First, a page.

History: The Methuen Company (see 47 Osgood St.) was purchased in 1864 by David Nevins, a prominent Boston investor who subsequently settled in Methuen. Under his leadership, it quadrupled in size in the years between 1870 and 1881, creating a need for mill operatives' housing. By the 1870s, double houses, which can be seen on the 1884 map, lined Pine Street on both side. The earliest ones, which appear before 1872, remain on the left side, outside of the historic district. With the exception of the house at 1 Pine Street, houses from the right side have all been demolished or moved. However, houses owned by the Methuen Company which are shown at 96-98, 100-102, 104-106 Railroad Street by 1892 (and not before), and at 10-12, 14-16, 18-20 Lowell Street by 1911 (and not before), match the remaining Pine Street houses in form and detail and are presumed to be the Pine Street houses.


In 1882, before removal of the Methuen Company houses to Railroad Street, David Nevins had moved the old Congregational Church Vestry to Railroad Street for use as the Mission School. (The Philips Chapel, dedicated in the same year, had replaced the old, wooden vestry.) The Mission School was begun as a department of Congregational Sunday School in about 1875 by a Mrs. Chase. During the time the school was located on Railroad Street it was supervised by J. Calvin Taylor. When the Pine Street houses were moved to Railroad Street, the school building was moved to the back of the lot, and by 1896 it has disappeared from the map.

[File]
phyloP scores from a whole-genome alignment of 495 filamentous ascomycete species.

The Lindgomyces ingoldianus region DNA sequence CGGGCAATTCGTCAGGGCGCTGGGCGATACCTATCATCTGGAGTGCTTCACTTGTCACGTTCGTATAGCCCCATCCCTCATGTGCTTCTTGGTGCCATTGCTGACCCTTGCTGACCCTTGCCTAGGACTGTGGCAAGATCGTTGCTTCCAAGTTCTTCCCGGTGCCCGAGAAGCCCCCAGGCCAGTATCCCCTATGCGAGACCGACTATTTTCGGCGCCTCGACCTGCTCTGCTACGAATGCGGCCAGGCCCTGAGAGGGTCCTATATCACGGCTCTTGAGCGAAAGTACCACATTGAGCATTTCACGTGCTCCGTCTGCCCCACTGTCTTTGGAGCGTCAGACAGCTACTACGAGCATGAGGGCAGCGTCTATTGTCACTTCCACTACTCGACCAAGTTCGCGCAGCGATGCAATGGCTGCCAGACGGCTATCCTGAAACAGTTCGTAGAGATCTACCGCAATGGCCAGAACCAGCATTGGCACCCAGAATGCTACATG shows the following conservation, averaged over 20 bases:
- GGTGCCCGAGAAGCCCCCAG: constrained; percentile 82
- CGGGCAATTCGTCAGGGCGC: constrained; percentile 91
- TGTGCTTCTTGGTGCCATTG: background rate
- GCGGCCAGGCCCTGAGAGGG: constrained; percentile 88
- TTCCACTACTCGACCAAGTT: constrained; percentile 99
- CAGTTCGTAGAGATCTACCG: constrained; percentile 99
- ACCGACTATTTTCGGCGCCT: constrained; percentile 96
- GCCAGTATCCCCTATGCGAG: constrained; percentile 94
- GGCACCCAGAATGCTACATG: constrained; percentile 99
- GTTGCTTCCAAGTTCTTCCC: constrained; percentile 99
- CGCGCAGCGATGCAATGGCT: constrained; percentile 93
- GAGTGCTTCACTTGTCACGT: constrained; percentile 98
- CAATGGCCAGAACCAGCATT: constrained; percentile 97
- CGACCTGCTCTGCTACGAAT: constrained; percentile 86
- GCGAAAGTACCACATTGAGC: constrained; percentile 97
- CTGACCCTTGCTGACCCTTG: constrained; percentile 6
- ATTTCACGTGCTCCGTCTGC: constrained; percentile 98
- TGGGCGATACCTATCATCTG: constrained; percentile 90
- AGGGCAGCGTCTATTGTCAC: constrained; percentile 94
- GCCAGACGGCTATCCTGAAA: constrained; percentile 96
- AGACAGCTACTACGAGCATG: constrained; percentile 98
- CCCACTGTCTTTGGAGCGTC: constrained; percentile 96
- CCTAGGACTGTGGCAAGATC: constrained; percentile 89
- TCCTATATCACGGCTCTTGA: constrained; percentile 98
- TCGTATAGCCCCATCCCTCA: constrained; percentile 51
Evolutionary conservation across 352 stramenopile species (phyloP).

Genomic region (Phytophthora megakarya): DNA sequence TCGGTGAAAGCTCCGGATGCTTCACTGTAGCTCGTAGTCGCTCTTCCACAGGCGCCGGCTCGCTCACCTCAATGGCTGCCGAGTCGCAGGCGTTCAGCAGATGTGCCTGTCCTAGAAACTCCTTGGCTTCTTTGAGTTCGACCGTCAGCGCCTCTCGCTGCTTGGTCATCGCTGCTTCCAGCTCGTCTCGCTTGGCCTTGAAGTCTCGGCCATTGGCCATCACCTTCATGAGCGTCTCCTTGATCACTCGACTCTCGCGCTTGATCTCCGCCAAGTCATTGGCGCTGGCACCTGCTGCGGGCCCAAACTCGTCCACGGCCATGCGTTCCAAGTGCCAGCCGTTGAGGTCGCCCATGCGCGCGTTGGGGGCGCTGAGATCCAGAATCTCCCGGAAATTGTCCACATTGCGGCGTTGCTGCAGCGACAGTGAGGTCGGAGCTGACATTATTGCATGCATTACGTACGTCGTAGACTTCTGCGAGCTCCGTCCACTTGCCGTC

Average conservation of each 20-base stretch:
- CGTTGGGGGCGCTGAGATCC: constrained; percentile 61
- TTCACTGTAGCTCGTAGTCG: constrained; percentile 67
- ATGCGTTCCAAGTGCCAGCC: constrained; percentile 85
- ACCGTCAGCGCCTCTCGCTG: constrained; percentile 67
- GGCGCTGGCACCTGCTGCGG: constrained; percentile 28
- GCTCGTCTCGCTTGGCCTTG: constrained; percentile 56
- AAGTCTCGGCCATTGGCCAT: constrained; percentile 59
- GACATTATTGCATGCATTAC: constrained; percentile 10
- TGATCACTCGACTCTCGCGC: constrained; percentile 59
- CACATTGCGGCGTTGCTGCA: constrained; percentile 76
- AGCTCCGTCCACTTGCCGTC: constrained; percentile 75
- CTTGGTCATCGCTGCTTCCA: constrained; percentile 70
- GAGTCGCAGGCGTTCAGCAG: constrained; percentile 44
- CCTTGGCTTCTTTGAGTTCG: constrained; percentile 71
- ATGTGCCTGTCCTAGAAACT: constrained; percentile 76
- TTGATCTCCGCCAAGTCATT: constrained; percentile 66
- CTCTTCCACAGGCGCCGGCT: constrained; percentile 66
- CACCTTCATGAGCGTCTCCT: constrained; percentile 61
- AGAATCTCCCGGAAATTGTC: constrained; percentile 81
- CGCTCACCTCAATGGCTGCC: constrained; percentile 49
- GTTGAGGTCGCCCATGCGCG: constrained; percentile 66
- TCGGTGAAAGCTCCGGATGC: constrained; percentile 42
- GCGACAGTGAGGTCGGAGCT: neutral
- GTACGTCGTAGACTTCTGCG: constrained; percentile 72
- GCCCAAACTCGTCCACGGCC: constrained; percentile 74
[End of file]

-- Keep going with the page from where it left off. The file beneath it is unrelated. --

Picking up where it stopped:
Name:

Address: 100-102 Railroad Street

Date: 1870s

History: The Methuen Company (see 47 Osgood St.) was purchased in 1864 by David Nevins, a prominent Boston investor who subsequently settled in Methuen. Under his leadership, it quadrupled in size in the years between 1870 and 1881, creating a need for mill operatives' housing. By the 1870s, double houses, which can be seen on the 1884 map, lined Pine Street on both side. The earliest ones, which appear before 1872, remain on the left side, outside of the historic district. With the exception of the house at 1 Pine Street, houses from the right side have all been demolished or moved. However, houses owned by the Methuen Company which are shown at 96-98, 100-102, 104-106 Railroad Street by 1892 (and not before), and at 10-12, 14-16, 18-20 Lowell Street by 1911 (and not before), match the remaining Pine Street houses in form and detail and are presumed to be the Pine Street houses.


In 1882, before removal of the Methuen Company houses to Railroad Street, David Nevins had moved the old Congregational Church Vestry to Railroad Street for use as the Mission School. (The Philips Chapel, dedicated in the same year, had replaced the old, wooden vestry.) The Mission School was begun as a department of Congregational Sunday School in about 1875 by a Mrs. Chase. During the time the school was located on Railroad Street it was supervised by J. Calvin Taylor. When the Pine Street houses were moved to Railroad Street, the school building was moved to the back of the lot, and by 1896 it has disappeared from the map.





Name:

Address: 104-106 Railroad Street

Date: 1870s